I had the distinct pleasure of reading Stroke Diaries this past week. Its author, Dr. Olajide Williams, is a dear friend and contributor to this blog. I first met Dr. Willliams (or Jide, pronounced “gee-day”) as a young neurology resident at Columbia Presbyterian Hospital. I was in my third year of medical school and rotating through the neurology service.
A few things struck me about Jide back then. First, he was the only resident who never got an answer wrong when put on the spot (aka “pimped”) by his superiors. I was in awe of his knowledge base — something he’d developed by disciplining himself to do additional reading long after his peers were asleep.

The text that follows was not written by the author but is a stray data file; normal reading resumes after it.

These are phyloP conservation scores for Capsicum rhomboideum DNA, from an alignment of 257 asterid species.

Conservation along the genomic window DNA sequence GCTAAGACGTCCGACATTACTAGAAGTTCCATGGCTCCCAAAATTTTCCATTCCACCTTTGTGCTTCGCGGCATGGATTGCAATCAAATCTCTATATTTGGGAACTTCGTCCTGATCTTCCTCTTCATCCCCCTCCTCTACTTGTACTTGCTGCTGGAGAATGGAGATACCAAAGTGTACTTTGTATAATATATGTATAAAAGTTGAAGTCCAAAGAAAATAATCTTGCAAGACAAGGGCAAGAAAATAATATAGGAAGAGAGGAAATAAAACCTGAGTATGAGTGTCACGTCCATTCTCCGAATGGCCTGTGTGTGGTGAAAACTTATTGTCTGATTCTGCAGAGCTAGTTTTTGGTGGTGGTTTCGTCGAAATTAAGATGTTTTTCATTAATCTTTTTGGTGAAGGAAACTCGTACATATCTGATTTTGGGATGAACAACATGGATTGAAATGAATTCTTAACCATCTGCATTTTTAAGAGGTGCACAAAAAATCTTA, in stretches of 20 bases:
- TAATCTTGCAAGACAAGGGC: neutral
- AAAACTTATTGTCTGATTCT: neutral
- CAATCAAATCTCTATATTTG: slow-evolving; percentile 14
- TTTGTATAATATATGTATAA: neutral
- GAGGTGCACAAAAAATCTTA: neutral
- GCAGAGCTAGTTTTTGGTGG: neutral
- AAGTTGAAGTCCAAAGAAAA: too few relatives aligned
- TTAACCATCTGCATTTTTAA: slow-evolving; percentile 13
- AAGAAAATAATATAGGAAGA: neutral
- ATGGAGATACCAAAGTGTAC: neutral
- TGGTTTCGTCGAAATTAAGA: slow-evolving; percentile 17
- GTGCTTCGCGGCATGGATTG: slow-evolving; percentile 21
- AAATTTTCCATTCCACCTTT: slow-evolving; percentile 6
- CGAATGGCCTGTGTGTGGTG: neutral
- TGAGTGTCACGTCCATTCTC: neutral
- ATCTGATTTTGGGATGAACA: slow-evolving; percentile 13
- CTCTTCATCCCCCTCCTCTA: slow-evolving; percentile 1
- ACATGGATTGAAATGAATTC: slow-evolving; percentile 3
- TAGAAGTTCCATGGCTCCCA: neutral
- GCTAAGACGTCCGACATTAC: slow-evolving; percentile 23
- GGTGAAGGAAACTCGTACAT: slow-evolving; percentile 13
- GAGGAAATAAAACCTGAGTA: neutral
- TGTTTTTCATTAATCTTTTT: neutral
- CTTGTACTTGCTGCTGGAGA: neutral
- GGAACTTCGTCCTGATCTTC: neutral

Second, Jide was always immaculately dressed — his stylish, brightly-colored shirts and ties complimented his dark skin and cheerful, British accent.
And third, his love for his patients and medical students was abundantly clear, as he always went out of his way to educate them in the most friendly and sensitive of ways. In short, Jide was an inspiration to me — as a teacher, a neurologist, and a friend.
Stroke Diaries is a reflection of Jide’s character — a perfect blend of poetic vignette and straightforward science. This short book (130 pages) chronicles the true life stories of various patients who’ve suffered strokes. Read more »